Washington: An Army two-star general and 11 of his staff are being isolated at the base in Italy upon returning from serving in West Africa to help with the Ebola fight.
The general and his staff were met by Italian security officials wearing full hazardous materials suits when they arrived in Vicenza, Italy, over the weekend, a senior military official said Monday.
Maj. Gen. Darryl A. Williams, the commander who led the US response in Liberia, and the members of his headquarters staff were some of the first troops to go to Liberia and were there to provide the initial assessments of the military needs and to begin coordinating the US response. They did not have contact with Ebola patients.
But the Army told Williams and his staff before leaving Liberia that they would be isolated near their base in Vicenza, Italy, for 21 days and they had prepared for it, said the military official, who was not authorized to discuss the issue publicly by name, so spoke on condition of anonymity.
It's not clear whether Williams and his staff were aware they were going to be greeted by teams dressed in hazmat gear.
The Obama administration has resisted efforts to order isolation or quarantine for people working in West Africa.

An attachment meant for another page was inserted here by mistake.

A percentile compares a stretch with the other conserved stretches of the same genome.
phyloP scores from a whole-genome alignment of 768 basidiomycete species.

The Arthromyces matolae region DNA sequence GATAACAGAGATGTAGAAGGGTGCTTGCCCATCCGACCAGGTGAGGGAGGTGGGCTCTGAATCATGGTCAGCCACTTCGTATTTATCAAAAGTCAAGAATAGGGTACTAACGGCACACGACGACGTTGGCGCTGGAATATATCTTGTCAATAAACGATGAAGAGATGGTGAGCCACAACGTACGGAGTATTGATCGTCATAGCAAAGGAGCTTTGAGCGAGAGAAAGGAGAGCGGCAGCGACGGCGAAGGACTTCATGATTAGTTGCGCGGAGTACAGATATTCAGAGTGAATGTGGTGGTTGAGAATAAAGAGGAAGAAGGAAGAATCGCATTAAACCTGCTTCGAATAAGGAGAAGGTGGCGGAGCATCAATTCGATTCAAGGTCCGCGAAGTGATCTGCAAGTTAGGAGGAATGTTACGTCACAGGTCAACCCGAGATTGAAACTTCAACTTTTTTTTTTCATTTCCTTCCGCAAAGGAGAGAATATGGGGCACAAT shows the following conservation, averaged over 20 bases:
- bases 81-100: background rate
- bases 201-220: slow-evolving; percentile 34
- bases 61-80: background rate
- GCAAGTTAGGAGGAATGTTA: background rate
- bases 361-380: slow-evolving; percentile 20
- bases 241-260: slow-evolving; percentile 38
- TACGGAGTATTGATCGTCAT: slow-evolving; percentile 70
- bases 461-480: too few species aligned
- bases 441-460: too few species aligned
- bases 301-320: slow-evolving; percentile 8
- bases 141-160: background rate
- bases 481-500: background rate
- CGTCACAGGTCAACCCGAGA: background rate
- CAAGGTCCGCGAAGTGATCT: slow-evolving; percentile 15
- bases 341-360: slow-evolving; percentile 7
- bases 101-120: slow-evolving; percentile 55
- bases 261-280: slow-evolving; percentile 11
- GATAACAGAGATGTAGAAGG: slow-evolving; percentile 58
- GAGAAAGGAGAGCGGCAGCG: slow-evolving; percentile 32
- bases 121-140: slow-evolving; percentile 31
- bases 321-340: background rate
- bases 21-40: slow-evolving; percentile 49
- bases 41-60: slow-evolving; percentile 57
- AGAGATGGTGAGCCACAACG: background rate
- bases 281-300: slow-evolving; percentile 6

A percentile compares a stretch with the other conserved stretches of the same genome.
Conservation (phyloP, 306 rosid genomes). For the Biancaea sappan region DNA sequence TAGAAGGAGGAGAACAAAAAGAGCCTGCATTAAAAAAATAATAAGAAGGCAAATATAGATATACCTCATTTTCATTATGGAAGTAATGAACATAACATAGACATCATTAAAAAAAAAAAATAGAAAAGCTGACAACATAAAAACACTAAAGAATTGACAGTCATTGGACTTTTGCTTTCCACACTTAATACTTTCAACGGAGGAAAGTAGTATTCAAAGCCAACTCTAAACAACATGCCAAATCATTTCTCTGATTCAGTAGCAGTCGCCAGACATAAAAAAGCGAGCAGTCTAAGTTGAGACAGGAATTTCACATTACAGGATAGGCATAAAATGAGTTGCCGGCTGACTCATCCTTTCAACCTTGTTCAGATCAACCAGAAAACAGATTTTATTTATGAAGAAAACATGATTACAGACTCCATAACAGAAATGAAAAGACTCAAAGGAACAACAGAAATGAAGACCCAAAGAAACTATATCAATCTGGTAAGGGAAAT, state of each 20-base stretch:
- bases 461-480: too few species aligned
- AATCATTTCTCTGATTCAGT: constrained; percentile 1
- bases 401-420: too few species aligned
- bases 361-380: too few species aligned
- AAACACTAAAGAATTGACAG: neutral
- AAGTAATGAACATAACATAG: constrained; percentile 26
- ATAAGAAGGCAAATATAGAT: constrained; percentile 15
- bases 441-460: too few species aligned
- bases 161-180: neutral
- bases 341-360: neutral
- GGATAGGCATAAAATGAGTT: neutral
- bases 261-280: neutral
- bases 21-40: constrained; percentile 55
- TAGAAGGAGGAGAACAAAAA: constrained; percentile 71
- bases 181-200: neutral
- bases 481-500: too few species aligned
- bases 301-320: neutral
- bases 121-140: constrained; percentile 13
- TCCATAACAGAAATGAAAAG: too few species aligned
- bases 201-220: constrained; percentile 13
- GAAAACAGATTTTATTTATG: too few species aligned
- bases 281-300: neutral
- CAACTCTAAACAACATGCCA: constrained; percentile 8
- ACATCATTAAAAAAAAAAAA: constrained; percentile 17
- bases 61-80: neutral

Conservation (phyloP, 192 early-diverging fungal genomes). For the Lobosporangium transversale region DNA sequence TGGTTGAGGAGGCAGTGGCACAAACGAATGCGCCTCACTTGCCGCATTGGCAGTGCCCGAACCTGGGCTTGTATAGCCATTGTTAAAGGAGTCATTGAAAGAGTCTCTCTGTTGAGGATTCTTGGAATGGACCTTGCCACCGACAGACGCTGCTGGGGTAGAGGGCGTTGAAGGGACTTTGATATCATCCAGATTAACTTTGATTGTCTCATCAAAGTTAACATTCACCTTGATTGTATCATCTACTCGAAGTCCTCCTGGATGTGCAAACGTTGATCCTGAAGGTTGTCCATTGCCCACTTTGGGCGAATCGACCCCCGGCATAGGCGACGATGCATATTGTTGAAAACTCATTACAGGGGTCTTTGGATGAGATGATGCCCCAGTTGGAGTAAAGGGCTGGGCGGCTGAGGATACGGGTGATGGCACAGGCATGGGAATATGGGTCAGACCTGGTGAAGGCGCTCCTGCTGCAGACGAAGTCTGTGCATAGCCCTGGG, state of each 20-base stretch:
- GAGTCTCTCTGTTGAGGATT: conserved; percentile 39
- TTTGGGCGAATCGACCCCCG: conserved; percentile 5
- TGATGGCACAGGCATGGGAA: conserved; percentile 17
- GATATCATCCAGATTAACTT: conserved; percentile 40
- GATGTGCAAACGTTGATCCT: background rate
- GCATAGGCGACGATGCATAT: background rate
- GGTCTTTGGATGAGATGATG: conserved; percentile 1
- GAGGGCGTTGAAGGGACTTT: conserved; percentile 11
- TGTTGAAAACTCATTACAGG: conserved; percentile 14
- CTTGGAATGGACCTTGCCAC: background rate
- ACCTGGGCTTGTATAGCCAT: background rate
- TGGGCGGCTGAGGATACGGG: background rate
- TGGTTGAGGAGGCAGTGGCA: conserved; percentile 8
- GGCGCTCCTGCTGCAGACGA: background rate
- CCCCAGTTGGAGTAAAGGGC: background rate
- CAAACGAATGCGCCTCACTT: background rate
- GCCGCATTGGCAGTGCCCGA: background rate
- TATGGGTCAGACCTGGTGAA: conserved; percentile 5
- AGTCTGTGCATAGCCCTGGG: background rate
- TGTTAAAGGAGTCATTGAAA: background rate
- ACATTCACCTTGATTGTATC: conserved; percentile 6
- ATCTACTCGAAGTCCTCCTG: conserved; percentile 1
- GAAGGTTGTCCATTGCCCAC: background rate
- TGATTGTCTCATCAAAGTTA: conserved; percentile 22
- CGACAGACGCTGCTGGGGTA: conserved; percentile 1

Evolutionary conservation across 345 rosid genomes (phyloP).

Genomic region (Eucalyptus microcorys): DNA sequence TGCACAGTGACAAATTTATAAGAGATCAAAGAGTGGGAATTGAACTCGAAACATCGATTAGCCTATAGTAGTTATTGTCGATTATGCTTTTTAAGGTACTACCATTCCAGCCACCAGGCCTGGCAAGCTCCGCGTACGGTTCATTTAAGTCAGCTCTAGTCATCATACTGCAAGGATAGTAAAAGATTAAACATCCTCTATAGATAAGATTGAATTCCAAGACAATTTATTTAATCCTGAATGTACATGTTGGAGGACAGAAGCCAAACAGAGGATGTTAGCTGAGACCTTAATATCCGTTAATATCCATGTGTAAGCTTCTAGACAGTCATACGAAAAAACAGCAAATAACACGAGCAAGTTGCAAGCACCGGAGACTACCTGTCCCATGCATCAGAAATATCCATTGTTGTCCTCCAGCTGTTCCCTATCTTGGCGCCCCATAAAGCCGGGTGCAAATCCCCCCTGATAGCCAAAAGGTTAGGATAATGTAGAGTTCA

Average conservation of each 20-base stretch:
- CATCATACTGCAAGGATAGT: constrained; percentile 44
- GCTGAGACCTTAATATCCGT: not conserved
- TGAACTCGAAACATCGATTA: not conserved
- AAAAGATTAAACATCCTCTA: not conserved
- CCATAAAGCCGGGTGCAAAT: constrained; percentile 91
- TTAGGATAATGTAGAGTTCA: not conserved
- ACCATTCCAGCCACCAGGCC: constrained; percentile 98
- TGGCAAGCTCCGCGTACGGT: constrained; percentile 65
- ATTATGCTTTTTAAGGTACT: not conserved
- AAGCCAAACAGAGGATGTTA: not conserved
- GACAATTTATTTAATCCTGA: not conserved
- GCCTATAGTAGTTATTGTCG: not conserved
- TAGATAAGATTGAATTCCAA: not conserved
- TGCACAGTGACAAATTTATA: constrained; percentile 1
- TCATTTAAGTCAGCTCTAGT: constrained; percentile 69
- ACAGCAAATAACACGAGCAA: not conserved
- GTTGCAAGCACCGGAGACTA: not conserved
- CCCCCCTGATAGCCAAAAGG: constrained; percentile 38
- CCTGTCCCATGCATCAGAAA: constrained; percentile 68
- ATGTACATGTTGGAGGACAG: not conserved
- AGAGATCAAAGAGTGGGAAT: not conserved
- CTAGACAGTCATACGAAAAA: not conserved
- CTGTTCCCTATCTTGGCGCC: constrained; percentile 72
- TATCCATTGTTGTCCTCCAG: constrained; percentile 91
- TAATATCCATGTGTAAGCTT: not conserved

Officials say they want decisions grounded "in science" and don't want to discourage volunteer medical professionals from going to Africa to help fight Ebola, which has infected upward of 10,000 people and killed nearly half of them.
The Army chief of staff directed a 21-day controlled monitoring period for all redeploying soldiers returning from the Ebola fight in West Africa, said Maj. Charlene LaMountain, an Army spokeswoman.
"He has done this out of caution to ensure soldiers, family members and their surrounding communities are confident that we are taking all steps necessary to protect their health," she said.
So far only 12 soldiers are in isolation in Italy, but dozens more soldiers are expected to return to Italy in the coming days and they will also go to the isolation facility.
The decision only affects the Army for now, but that could change. Army Col. Steve Warren, a Pentagon spokesman, said the decision was made out of an abundance of caution, and that none of the soldiers have shown any signs of Ebola infection.
But Warren said the issue continues to be assessed. Warren said there was no exposure incident that triggered the decision, but the soldiers will be checked regularly for any Ebola symptoms.